Thursday, April 28, 2011

Search Warrants and Arrest Warrants Executed on Organized Health Care Fraud Crime Ring


NEW ORLEANS, LA—Eight people were arrested and ten search warrants were executed in furtherance of an extensive investigation into alleged organized crime ring responsible for submitting over $12 million in fraudulent Medicare and Medicaid claims, announced FBI Special Agent in Charge David Welker, U.S. Attorney Jim Letten, Special Agent in Charge Mike Fields, Office of Inspector General, Department of Health and Human Services, Dallas Regional Office, Fred Duhy, Director, Louisiana Department of Justice, Medicaid Fraud Control Unit, and Buddy Caldwell, Louisiana State Attorney General.

Specifically, Aram Khlgation, age 55; Artem Gasparyan, age 46; Vadim Mysak, age 24; Daria Litvinova, age 24; Anahit Petrosyan, age 32; Dr. Jack Voight, age 79; Dr. Jerry Haskin, 78; and Joann Girod, age 38 - all residents of the Greater New Orleans area, were arrested pursuant to a federal criminal complaint charging health care fraud. Additionally, ten different metropolitan area locations were searched. All defendants remain in custody. Bond has been set as to Khlgation, Voight, Haskin and Girod. The remaining defendants' detention hearings are still pending.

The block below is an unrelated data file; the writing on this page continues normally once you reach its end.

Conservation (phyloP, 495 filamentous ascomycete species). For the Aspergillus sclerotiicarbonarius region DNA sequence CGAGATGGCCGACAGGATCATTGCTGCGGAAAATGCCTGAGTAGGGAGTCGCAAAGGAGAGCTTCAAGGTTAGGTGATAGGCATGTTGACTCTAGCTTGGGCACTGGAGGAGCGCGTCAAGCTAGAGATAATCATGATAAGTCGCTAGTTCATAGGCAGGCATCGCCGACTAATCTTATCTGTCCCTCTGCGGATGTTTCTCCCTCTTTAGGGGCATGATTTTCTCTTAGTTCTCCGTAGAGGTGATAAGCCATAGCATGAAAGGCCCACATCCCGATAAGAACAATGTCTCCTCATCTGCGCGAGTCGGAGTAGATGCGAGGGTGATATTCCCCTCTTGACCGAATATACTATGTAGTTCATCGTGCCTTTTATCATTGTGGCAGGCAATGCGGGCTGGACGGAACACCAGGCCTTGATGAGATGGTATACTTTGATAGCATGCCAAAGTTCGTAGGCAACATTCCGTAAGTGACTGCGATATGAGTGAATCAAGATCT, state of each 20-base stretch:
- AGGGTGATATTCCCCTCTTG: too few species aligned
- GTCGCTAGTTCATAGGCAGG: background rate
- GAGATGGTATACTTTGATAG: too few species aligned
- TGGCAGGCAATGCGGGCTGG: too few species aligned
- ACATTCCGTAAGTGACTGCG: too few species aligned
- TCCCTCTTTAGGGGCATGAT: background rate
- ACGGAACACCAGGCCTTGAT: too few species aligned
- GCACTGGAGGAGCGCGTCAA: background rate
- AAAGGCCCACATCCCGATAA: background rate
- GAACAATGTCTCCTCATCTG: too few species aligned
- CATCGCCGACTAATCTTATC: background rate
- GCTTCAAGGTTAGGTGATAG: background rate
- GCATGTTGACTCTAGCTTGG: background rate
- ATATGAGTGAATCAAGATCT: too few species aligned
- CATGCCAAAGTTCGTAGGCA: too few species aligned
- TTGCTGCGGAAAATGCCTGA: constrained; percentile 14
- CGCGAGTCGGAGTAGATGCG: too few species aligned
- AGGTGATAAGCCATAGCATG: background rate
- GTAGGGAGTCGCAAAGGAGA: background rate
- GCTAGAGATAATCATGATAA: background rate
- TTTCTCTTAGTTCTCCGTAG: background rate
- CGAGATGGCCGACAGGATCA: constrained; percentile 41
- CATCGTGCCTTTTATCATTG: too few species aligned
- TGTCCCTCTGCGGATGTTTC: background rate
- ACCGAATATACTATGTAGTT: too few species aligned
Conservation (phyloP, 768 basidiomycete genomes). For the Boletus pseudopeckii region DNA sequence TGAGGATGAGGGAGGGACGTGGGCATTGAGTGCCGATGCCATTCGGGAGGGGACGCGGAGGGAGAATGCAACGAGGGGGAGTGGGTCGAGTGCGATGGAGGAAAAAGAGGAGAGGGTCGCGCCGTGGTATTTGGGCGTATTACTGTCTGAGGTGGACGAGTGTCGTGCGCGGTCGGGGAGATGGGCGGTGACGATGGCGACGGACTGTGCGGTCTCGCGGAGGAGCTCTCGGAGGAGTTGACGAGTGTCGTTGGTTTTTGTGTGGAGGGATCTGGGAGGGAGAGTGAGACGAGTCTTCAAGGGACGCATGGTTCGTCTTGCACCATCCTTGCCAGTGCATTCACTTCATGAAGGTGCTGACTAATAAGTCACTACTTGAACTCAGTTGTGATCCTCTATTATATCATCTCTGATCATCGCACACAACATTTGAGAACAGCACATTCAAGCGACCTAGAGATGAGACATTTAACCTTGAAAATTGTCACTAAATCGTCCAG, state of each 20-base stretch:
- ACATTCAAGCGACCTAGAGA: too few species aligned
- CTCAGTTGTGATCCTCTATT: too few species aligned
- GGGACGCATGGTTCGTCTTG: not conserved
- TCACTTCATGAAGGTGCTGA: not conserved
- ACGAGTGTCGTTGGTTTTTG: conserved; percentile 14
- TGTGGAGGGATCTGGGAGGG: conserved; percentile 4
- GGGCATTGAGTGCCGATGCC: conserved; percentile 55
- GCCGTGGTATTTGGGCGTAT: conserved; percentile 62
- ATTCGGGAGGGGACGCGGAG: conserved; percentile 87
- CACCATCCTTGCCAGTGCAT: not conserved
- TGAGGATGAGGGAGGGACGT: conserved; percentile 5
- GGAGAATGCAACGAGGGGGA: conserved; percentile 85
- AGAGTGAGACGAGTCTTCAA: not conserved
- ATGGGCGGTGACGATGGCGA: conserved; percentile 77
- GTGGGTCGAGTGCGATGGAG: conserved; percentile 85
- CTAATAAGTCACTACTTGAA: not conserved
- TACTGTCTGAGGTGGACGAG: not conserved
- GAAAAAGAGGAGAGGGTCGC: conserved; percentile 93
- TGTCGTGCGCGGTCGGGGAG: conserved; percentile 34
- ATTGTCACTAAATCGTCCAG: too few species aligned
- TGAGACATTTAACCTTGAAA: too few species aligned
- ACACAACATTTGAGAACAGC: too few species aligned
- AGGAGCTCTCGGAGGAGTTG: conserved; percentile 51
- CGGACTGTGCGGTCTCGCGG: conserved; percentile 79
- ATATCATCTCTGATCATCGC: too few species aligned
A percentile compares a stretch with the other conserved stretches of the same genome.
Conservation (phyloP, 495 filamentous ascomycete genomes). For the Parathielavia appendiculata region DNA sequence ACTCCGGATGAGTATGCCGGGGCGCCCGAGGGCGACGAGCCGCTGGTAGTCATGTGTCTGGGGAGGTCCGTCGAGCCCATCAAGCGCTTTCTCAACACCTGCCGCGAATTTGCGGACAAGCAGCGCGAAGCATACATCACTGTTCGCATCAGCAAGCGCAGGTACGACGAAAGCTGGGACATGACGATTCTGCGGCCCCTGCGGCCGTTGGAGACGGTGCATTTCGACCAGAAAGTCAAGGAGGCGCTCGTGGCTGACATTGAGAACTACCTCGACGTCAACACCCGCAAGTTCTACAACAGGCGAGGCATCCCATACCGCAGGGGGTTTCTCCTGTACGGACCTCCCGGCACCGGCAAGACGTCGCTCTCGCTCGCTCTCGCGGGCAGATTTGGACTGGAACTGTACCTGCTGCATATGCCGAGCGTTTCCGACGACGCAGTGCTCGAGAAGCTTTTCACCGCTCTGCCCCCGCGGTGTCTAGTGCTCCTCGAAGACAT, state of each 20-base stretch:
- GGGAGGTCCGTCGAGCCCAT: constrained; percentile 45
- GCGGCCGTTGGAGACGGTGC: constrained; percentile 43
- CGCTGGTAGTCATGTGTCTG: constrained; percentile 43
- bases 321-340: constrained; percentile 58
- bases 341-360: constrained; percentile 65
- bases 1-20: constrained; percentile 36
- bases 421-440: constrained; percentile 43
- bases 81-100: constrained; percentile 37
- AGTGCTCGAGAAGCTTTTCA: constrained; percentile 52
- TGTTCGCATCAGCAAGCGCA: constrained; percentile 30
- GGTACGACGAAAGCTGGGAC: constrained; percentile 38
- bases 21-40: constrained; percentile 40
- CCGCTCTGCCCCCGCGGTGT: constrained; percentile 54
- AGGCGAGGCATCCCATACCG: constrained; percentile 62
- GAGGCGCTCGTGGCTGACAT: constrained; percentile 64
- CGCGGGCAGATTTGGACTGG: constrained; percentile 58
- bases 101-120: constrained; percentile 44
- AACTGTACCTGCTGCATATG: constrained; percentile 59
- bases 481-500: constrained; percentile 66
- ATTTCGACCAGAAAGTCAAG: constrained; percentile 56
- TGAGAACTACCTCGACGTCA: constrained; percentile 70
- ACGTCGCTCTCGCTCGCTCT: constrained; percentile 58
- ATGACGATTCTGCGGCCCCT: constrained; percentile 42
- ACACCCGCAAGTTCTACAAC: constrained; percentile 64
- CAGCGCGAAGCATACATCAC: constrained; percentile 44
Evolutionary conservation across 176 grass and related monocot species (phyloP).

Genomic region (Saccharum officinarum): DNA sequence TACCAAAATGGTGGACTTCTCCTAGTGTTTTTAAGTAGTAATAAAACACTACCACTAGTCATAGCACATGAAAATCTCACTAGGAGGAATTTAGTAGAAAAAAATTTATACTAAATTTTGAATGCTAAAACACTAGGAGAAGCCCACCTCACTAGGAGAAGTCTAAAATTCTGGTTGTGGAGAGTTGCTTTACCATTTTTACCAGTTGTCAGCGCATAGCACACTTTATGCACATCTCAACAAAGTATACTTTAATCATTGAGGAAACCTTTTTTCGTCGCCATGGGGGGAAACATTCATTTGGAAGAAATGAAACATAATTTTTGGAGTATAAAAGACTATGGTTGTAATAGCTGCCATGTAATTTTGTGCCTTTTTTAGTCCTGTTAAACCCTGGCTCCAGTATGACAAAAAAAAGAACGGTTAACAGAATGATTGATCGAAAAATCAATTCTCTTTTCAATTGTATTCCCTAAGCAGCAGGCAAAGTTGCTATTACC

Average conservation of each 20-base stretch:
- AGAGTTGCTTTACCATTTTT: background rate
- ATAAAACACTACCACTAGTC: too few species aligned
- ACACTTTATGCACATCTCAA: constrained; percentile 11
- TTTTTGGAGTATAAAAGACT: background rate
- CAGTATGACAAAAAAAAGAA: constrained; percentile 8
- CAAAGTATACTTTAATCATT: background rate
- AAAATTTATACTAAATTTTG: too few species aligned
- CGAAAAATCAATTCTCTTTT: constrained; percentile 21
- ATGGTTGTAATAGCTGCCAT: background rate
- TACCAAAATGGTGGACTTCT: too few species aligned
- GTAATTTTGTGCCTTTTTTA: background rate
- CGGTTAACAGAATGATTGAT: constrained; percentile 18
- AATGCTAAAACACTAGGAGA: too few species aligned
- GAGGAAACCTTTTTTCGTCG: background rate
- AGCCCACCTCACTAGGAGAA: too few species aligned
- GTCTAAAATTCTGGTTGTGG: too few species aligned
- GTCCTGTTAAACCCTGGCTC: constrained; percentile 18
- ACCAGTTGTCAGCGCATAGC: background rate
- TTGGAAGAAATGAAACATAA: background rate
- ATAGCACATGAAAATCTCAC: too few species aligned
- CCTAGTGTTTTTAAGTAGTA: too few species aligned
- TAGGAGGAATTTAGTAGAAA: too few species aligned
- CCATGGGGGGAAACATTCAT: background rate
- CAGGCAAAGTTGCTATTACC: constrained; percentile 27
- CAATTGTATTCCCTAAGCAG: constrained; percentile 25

According to the criminal complaint, the year-long investigation has determined that various metro-area clinics, and persons associated with these clinics, have submitted false and fraudulent claims to Medicare and Medicaid for medical services that were either not rendered or rendered without any underlying medical necessity as required by both Medicare and Medicaid regulations. During the course of the investigation, information was received that the clinics, through the physicians and others associated with the clinics, were submitting false claims to Medicare and Medicaid for diagnostic services that were not rendered or medically necessary. Further according to the complaint, information developed during the course of the investigation indicated that persons associated with the clinics were paying Amarketers@ and Arecruiters@ kickbacks for locating, referring and transporting patients to the clinics for the sole purpose of allowing the clinics to bill Medicare and Medicaid for procedures that either were not rendered or were not medically necessary. The complaint alleges that doctors gave prescriptions for scheduled pain medications for patients in return for undergoing the diagnostic tests and then these prescription medications were often then shared with the Amarketers@ and Arecruiters."

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